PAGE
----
To achieve its goals, SWA ran labor organizing and political education trainings, and it required its members to commit to political principles of anti-racism, anti-sexism, anti-imperialism, and class-struggle unionism to join. In spring, 2023, SWA members organized a “Ready to Strike” workshop. The graphic for this workshop was posted on social media by multiple of the unions whose members led SWA (like UGSDW, SWCD, and WesUSE). The event garnered 65 RSVPs, many from union drives that were close to winning an election and starting contract negotiations. Had SWA allowed in organizers uncommitted to rank-and-file militancy, this event may have instead warned new organizers against spending union resources on strikes, promoted closed-door bargaining, or shared other tactics antithetical to class-struggle unionism. 

This summer, multiple student workers from SWA facilitated or participated in YDSA’s Red Hot Summer 2023, a program that marries labor organizing trainings with political education about the role of the working class in winning broader socialist struggles for abortion, Palestinian liberation, and police abolition. SWA leaders also planned a separate Palestine solidarity workshop for undergraduate unions to help them craft contract demands.

If YDSA recognizes that it and SWA both hope to build rank-and-file led labor campaigns that connect the multi-racial working class on college campuses to the American Left, we can continue similar partnerships to win over more student workers to socialist politics. 

Debate about the politics of SWA

In spring, 2023, YDSA members started discussing what the direction of SWA should be: whether it’s members should launch the organization publicly to bring in even more student workers, host more events about strike readiness and contract demands, begin broader outreach to campuses to identify potential union leaders, or push for coordinated contract action across student worker unions.

SWA members and YDSA elected leaders from SWCD and the Columbia University Resident Adviser (CURA) Collective brought a proposal to the YDSA National Coordinating Committee (NCC) to suggest that YDSA support a public launch for SWA to recruit more student workers into it. However, the proposal lacked clarity about how SWA formed, why it adopted socialist commitments, or the work it had done in the past year. Because of the confusion around SWA’s history and strong disagreement within the NCC about its future, the NCC voted to instead host a call for YDSA chapter leaders to debate the direction of the undergraduate labor movement and SWA.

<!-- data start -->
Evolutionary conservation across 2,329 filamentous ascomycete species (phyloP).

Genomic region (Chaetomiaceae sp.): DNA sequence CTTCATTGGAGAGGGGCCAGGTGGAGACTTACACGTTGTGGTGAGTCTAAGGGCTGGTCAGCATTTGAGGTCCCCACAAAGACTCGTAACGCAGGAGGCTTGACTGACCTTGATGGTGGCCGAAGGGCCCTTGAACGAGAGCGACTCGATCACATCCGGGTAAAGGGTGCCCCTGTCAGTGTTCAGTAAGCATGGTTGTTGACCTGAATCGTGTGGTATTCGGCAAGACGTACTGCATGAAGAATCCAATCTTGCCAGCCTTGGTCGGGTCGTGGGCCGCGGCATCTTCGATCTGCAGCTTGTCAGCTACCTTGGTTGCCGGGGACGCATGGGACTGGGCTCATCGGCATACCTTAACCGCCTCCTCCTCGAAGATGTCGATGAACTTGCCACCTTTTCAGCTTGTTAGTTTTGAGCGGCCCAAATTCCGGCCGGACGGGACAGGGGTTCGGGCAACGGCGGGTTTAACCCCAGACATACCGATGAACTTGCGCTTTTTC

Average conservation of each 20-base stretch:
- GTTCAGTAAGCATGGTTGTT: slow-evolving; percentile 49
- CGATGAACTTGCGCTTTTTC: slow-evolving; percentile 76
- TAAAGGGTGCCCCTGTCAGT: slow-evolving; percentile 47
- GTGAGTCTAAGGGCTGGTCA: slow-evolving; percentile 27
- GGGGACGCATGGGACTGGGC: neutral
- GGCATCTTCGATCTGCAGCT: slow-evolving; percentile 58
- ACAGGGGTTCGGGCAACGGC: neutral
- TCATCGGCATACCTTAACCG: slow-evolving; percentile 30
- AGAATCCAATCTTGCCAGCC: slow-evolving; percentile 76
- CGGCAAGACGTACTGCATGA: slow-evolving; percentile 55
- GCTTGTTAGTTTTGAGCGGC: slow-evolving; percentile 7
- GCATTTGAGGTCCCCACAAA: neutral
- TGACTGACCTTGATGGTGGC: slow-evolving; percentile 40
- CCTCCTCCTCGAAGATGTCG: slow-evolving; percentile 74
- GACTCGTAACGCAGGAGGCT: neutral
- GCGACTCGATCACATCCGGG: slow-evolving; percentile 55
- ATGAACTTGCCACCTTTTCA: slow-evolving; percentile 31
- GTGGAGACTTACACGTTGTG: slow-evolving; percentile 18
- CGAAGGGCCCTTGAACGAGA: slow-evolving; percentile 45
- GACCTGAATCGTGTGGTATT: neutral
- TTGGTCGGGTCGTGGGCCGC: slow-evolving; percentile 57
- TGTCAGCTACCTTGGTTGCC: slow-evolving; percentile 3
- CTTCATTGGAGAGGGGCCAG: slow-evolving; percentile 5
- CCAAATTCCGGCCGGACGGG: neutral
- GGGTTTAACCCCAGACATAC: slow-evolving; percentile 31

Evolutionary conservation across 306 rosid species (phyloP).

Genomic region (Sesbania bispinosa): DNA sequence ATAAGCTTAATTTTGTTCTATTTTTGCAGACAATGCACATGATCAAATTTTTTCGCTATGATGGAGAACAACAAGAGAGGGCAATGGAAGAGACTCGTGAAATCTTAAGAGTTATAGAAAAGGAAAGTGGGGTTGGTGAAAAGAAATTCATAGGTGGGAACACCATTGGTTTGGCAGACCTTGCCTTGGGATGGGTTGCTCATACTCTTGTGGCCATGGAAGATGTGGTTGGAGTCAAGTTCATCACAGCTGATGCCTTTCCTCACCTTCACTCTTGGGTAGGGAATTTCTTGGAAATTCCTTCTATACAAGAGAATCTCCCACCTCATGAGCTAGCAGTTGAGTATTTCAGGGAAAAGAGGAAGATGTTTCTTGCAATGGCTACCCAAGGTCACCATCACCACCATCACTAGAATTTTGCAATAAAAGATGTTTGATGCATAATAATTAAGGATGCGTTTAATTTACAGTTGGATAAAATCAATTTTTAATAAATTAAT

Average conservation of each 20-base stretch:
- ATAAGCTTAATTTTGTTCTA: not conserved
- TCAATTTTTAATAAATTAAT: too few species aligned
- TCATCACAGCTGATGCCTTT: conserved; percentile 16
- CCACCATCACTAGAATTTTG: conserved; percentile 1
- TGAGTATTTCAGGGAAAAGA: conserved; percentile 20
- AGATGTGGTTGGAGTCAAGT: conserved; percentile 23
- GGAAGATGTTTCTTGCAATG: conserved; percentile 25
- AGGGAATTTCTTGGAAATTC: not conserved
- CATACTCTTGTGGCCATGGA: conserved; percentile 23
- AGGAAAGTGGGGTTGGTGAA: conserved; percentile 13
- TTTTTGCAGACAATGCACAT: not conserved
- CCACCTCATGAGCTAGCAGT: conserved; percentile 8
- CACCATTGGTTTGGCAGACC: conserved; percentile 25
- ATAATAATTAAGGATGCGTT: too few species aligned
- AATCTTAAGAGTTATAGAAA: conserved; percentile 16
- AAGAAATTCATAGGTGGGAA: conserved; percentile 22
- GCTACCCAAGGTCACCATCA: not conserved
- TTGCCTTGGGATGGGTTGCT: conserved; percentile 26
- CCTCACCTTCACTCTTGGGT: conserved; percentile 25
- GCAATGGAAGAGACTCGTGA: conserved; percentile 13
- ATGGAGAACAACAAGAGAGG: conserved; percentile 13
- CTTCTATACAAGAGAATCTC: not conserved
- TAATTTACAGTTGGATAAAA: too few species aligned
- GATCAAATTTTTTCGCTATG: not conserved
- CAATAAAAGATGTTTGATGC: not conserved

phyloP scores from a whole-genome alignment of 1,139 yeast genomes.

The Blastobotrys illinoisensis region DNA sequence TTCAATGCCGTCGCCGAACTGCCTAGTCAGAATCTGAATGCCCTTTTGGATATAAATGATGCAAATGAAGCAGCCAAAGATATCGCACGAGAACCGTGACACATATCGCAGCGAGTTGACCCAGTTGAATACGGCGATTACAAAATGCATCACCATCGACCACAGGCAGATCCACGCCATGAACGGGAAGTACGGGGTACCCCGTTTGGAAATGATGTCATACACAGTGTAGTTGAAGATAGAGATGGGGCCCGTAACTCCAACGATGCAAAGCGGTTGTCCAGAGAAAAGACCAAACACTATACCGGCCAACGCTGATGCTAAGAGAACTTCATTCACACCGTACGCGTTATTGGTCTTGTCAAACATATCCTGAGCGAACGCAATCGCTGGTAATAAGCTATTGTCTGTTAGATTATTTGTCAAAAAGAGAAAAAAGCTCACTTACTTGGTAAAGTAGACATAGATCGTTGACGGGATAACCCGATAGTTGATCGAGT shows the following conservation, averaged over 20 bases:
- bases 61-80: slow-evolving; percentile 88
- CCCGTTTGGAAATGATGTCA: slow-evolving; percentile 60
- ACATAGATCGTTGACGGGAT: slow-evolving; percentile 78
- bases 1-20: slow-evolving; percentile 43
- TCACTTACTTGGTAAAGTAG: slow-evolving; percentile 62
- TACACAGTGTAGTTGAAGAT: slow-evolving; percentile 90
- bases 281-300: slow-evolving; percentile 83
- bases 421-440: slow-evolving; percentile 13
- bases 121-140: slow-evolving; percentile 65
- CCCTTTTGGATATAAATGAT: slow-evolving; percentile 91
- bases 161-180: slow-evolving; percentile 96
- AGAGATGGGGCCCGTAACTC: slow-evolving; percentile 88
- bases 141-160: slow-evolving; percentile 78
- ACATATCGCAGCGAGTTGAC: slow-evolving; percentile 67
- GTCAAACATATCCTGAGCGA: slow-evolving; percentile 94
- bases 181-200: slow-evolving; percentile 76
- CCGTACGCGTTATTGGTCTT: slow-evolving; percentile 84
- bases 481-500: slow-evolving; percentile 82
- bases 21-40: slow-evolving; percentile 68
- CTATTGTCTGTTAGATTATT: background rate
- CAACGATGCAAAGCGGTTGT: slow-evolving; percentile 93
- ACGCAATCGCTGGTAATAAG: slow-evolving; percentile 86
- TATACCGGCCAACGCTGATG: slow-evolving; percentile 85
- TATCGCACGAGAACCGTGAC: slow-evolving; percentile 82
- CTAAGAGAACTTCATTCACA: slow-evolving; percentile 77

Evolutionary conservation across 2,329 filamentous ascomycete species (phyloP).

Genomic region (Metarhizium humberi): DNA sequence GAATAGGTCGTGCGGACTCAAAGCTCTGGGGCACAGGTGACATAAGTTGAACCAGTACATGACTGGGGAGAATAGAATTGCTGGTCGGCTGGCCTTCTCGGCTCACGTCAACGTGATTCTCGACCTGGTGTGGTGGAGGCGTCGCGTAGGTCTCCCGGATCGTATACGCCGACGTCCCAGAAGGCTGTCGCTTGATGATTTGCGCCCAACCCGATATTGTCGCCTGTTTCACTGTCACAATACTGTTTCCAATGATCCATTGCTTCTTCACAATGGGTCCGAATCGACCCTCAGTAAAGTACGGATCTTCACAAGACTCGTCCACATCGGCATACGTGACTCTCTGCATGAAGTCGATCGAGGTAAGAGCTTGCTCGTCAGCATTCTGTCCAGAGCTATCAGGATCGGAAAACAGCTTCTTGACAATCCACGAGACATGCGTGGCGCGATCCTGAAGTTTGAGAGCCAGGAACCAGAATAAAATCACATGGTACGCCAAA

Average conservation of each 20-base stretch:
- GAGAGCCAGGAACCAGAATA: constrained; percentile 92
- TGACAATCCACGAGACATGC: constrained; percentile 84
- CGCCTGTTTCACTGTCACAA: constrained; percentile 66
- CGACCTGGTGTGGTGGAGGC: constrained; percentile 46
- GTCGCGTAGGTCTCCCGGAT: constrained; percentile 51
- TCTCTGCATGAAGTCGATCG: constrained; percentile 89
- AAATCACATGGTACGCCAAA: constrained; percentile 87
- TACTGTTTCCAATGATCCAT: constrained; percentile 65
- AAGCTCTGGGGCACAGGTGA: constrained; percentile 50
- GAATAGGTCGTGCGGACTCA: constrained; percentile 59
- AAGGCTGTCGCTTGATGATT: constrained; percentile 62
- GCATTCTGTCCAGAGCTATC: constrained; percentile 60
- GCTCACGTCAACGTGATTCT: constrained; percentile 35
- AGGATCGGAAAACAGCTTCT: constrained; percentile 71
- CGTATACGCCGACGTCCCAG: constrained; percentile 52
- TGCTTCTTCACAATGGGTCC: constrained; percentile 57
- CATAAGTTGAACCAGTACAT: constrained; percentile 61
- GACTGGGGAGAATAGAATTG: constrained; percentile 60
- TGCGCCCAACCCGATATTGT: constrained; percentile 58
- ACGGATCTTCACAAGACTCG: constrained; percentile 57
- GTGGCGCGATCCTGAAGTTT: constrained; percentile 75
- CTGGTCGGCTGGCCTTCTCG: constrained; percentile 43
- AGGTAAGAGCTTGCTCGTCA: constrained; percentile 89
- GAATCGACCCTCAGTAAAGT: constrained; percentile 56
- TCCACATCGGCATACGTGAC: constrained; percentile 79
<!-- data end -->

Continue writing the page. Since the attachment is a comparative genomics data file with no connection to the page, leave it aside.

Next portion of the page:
In April 2023, members of SWA’s organizing committee, which included YDSA undergraduate union leaders, regrouped and voted to adjust their structure. In this new structure, SWA members would still need to agree to political principles. SWA’s group chat would be renamed Student Worker Alliance Network (SWAN), and it would be open to any young student-worker who wanted to discuss strategy with others, regardless of their political commitments. SWA would also use the chat to respond to any questions from rank-and-file organizers and share information about its events. 

This structure proposal was adopted in a nearly unanimous vote by leading members from nine undergraduate unions, with thirteen votes in favor and one vote abstaining. These unions and organizing committees included those at the University of Oregon, Wesleyan University, Grinnell College, Hamilton College, Columbia University, Dartmouth College, and two more schools where organizing has not yet gone public. There was only one abstention vote, cast by a staff organizer from KSWOC. 

Now, YDSA national organizers are again debating whether SWA should make membership contingent on union leaders’ commitment to those political principles. Some YDSA members argue in “Resolution 12: Recommitting YDSA to the Rank-and-File Strategy” that requiring SWA members to commit to political principles to join the organization constitutes “red unionism,” the practice of “requiring political allegiance to socialism from overwhelmingly non-socialist workers before engaging them in class struggle.” R12 then mandates that YDSA members who join SWA in the future should push it to drop its membership requirements.